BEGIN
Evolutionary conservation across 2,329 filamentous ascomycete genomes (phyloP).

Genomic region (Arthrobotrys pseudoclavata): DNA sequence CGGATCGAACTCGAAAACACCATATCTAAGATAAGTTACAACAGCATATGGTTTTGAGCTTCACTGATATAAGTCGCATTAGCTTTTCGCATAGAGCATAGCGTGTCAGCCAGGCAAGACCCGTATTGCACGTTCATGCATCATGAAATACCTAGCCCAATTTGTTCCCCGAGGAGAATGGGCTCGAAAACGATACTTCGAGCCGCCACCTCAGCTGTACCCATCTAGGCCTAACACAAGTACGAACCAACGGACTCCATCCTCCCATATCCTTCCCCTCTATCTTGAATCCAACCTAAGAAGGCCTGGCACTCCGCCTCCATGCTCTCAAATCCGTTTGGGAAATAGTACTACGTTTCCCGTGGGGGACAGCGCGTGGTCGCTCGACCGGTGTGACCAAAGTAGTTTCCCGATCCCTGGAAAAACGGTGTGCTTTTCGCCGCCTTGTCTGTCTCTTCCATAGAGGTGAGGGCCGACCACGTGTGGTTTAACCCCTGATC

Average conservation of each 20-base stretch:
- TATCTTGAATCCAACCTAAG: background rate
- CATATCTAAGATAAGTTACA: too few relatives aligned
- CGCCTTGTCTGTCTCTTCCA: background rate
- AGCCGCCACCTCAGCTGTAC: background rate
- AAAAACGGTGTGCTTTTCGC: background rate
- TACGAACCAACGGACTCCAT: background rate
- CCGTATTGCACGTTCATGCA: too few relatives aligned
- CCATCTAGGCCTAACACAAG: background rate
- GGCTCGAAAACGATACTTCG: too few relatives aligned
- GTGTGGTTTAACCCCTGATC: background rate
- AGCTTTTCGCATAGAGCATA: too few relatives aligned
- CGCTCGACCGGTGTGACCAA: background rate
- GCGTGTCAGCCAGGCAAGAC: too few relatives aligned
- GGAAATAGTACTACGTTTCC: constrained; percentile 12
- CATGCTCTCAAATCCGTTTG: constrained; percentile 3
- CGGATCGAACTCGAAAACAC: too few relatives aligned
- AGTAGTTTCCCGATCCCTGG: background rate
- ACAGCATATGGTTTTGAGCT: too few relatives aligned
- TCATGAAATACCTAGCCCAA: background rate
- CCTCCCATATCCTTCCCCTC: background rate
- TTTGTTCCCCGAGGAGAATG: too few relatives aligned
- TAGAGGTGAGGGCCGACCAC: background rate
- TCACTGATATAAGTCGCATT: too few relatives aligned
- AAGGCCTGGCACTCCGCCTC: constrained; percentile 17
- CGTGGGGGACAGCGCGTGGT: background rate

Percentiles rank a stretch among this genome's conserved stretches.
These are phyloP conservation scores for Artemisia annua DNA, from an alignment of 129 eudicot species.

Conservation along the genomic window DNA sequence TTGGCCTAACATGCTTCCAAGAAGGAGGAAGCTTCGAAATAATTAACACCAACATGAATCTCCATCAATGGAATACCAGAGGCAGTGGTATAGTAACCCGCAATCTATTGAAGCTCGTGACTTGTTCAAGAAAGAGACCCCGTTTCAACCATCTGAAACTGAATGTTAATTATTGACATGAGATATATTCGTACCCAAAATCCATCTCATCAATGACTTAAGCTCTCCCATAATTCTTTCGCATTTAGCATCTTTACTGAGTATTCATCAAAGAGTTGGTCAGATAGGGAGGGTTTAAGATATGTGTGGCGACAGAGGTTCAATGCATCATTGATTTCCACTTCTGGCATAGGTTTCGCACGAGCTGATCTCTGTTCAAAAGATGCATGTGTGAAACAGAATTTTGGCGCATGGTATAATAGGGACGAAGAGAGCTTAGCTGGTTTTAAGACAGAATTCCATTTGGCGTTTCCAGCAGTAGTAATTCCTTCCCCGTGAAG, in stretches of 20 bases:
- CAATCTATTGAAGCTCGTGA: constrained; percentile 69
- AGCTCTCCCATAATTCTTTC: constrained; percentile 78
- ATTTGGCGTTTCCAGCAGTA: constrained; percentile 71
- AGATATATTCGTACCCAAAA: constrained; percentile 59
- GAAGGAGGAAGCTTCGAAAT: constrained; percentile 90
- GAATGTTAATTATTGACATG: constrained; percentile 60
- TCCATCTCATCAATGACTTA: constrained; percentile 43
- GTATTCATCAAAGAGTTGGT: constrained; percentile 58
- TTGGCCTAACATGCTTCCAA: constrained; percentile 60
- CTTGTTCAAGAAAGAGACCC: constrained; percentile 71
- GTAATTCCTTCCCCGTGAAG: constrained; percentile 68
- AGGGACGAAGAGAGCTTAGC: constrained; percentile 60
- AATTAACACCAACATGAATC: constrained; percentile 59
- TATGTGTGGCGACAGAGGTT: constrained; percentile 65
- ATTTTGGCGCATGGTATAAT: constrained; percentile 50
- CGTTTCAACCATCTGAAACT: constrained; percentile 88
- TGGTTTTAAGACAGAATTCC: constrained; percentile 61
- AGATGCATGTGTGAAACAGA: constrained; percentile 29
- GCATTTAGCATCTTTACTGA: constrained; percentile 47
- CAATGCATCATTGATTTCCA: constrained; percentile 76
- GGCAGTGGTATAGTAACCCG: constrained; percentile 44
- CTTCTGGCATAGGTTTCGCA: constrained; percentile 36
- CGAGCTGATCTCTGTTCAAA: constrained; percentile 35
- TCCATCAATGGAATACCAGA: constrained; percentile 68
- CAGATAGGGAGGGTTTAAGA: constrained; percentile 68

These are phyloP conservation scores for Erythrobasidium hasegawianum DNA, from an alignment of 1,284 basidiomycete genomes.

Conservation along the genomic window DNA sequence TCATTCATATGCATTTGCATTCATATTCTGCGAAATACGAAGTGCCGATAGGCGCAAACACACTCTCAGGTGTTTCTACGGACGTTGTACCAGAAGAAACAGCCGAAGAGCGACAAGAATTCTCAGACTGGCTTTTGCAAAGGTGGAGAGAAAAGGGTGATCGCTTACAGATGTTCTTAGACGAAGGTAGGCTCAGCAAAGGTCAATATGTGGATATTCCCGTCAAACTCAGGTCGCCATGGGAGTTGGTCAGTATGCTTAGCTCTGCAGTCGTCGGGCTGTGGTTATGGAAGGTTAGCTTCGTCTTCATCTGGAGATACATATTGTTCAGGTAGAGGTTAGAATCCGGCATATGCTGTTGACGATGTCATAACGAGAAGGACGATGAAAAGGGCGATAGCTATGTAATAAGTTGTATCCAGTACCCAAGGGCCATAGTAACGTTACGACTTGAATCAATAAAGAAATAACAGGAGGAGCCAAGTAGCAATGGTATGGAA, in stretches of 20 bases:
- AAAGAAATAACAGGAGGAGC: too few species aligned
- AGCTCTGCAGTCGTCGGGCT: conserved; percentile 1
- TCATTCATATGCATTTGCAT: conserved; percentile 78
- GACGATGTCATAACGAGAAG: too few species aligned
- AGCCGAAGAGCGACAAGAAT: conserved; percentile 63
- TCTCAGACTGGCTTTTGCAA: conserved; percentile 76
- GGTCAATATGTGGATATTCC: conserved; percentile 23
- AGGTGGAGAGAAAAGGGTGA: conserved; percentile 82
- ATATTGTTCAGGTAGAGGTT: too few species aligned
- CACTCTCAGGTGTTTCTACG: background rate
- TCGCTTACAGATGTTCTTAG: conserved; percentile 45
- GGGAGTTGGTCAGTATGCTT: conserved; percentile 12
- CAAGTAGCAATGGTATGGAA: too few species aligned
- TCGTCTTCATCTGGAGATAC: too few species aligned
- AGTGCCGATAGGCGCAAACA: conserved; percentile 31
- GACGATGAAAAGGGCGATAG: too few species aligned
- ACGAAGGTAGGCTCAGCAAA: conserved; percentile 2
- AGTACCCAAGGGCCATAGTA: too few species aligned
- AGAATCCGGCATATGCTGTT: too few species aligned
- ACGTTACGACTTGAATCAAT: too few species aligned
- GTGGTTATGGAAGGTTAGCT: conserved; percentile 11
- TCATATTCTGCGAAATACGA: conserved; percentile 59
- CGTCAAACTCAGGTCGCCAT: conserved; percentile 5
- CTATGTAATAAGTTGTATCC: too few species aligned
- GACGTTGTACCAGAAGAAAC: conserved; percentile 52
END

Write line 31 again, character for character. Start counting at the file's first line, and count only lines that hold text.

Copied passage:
Conservation along the genomic window DNA sequence TTGGCCTAACATGCTTCCAAGAAGGAGGAAGCTTCGAAATAATTAACACCAACATGAATCTCCATCAATGGAATACCAGAGGCAGTGGTATAGTAACCCGCAATCTATTGAAGCTCGTGACTTGTTCAAGAAAGAGACCCCGTTTCAACCATCTGAAACTGAATGTTAATTATTGACATGAGATATATTCGTACCCAAAATCCATCTCATCAATGACTTAAGCTCTCCCATAATTCTTTCGCATTTAGCATCTTTACTGAGTATTCATCAAAGAGTTGGTCAGATAGGGAGGGTTTAAGATATGTGTGGCGACAGAGGTTCAATGCATCATTGATTTCCACTTCTGGCATAGGTTTCGCACGAGCTGATCTCTGTTCAAAAGATGCATGTGTGAAACAGAATTTTGGCGCATGGTATAATAGGGACGAAGAGAGCTTAGCTGGTTTTAAGACAGAATTCCATTTGGCGTTTCCAGCAGTAGTAATTCCTTCCCCGTGAAG, in stretches of 20 bases: